Some of those sharp blows are being delivered by candidates and some are being delivered by TV ads paid for by candidates or super PACs working in support of campaigns.
“These attack ads are going to be part of life,” Bush said at this month’s debate.
“Everybody just needs to get used to it. Everybody’s record’s going to be scrutinized. And, at the end of the day, we need to unite behind the winner so we can defeat Hillary Clinton because she is a disaster,” Bush said. “Everybody needs to discount some of the things you’re going to hear in these ads, and discount the ... the back-and-forth here because every person here is better than Hillary Clinton.”
Dennis Goldford, a political-science professor at Drake University, said the GOP caucuses have become a two-person race between Trump and Cruz. The remaining order of finishers is up for grabs as the race divides among those competing in the party establishment track, like Bush, Christie and Rubio, and those competing in the populist/evangelical/social conservative track like Cruz, Huckabee and Santorum.
“Everybody’s jockeying to be better-than-expected,” said Goldford, who qualified his statements with what he called “the Santorum caveat” that leaves open the possibility of an unexpected, late-charging surge like the one that propelled the Pennsylvania senator to an upset Iowa caucuses win in 2012.
David Redlawsk — a political-science professor who directs Rutgers University’s Eagleton Center for Public Interest Polling and has spent a number of months in Iowa tracking the 2016 presidential race — said Trump’s meteoric rise was unpredicted and unprecedented, partly because his celebrity status and his mastery of traditional and social media has “taken the oxygen away from everyone else.”
But now that Trump sits atop the field, things are unfolding as political observers might expect.
“Cruz can no longer sit back and let Trump be there without criticism, and Trump has clearly turned his sights on Cruz,” Redlawsk noted. Also Bush has gone directly after Trump, in part because any association with Trump has a spillover attention benefit for a candidate who otherwise is struggling to get traction.
“It would put him in the category of a presumably viable candidate if Trump is bothering to go after him,” Redlawsk said.
Goldford said Bush’s lackluster performance in the campaign “has been a little surprising, but, on the other hand, Republicans as well have Bush fatigue. He just never took off.”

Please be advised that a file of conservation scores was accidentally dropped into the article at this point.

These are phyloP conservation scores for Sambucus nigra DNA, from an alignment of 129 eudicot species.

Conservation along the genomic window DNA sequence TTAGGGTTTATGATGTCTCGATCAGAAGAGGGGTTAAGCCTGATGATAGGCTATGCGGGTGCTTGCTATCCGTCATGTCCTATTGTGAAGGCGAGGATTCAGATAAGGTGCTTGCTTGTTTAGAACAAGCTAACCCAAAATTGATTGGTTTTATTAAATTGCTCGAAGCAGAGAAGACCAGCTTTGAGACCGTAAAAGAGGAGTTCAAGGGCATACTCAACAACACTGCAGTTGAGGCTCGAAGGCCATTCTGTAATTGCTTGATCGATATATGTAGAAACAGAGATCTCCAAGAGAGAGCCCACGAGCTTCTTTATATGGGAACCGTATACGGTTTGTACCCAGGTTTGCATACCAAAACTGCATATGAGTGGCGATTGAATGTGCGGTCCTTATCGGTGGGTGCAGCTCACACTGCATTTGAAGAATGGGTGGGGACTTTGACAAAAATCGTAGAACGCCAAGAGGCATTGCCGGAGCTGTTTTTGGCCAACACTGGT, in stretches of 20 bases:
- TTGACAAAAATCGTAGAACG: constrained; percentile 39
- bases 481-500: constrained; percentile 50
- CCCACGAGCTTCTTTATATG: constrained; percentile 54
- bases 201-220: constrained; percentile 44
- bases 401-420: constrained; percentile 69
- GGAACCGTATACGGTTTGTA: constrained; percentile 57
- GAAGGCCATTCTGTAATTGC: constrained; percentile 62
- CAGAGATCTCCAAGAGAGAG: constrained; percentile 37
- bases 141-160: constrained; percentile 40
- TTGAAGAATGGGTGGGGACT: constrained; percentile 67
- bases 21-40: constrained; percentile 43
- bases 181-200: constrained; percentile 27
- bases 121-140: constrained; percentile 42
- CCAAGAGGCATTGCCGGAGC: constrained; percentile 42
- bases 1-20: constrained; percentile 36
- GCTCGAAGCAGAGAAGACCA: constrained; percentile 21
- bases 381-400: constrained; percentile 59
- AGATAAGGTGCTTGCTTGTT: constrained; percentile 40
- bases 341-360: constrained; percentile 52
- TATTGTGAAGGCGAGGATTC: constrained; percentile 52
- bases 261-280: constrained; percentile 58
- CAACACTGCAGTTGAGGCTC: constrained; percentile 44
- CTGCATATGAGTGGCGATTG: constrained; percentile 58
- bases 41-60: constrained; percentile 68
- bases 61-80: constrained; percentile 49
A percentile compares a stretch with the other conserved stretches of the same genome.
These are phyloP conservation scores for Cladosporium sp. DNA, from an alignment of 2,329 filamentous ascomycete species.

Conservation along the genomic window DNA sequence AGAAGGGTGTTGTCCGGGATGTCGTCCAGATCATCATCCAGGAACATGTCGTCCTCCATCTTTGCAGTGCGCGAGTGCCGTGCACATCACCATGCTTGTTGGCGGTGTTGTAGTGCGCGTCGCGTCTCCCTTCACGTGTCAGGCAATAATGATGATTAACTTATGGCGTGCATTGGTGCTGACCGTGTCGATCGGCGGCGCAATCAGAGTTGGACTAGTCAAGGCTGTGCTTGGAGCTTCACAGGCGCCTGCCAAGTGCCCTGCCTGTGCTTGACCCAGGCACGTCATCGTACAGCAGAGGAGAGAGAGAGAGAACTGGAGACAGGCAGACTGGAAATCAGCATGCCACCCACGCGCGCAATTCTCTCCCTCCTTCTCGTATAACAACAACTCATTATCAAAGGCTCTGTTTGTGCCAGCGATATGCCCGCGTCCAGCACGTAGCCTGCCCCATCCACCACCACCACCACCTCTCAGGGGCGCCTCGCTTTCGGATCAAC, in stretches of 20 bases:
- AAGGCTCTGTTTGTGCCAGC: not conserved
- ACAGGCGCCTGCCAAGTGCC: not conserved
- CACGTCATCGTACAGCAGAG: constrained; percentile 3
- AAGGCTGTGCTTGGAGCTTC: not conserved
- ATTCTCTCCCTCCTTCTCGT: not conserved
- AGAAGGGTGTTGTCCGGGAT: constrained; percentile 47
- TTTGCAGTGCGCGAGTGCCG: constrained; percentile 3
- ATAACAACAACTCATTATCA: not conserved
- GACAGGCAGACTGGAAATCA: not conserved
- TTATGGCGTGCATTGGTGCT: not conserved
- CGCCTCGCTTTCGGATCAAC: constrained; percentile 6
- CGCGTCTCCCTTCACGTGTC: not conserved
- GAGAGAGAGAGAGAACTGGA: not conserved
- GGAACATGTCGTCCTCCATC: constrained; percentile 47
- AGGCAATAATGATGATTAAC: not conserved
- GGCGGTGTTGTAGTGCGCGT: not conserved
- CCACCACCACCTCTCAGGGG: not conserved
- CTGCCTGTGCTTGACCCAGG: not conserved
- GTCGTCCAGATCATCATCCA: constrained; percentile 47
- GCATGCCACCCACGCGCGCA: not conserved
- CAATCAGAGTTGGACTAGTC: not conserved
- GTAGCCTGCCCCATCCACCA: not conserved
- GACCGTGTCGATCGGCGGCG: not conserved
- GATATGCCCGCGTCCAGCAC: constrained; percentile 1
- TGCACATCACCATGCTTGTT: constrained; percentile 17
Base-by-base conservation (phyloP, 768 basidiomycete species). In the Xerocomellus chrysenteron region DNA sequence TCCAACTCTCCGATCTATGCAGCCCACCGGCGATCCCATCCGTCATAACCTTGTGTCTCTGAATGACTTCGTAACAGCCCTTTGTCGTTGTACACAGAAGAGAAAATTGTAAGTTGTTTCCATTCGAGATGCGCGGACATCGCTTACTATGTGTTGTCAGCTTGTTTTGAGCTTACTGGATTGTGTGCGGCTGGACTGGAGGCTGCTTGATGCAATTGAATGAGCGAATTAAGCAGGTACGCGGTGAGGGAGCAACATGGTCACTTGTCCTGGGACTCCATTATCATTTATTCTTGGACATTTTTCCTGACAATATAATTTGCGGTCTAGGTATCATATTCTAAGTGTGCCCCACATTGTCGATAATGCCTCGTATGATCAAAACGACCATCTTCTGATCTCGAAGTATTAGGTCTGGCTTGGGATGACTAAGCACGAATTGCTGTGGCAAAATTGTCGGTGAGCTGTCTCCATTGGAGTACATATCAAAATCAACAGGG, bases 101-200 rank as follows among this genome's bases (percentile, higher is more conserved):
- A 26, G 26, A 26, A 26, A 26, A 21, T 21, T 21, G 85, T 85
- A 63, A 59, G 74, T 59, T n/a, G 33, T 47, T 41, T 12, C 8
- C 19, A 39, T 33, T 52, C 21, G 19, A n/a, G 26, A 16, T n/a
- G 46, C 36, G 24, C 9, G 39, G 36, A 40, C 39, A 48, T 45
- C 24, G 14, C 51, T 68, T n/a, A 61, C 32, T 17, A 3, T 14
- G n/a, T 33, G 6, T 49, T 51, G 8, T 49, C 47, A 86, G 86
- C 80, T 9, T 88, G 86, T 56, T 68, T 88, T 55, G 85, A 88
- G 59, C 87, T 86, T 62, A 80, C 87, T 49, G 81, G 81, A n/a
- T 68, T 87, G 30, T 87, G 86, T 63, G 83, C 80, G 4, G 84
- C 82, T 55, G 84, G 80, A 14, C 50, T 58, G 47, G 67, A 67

Huckabee and Santorum are trying to recreate past victories, while Iowa voters “are looking for something new,” Goldford noted.
He said Fiorina remains a long shot, and Christie “really hasn’t shown” in Iowa, partly due to a distrust among tea-party, evangelical and social conservatives of a Republican governor who has won in a blue state like New Jersey.
One of the “royal rumble” encounters came during a debate when Christie and Paul clashed over foreign policy and national security concerns as those issues rose to the top of 2016 voter concerns.
Paul has touted that his Iowa grass roots effort has the support of more than 1,000 precinct captains — spread among nearly 1,700 precincts statewide — heading into the Feb. 1 caucuses. But, Goldford said, Paul is “the wrong guy to show up in a time of national security and terrorism threats because the Republican brand is being tough and interventionist ... so that undercuts him.”
Siegrist called 2016 an “odd year” on the Republican side and that may be because the large number of candidates has made it difficult for Iowans to focus.
“You look at Rubio, who is a Republican Barack Obama — not that much experience but a great speaker, very eloquent, a good guy, and he’s getting some traction,” said Siegrist. “Cruz is just appealing to the red-meat crowd to a degree but not much experience there either. And then you have the governors who have some experience, and they seem to be downgraded for having the experience.”
The last rumble before Iowa’s caucuses comes when the GOP candidates debate in Des Moines on Thursday — a high-stakes encounter that potentially could move poll numbers, depending on how well or how poorly a candidate performs, he said.
“There’s still,” he said, “a lot of volatility.”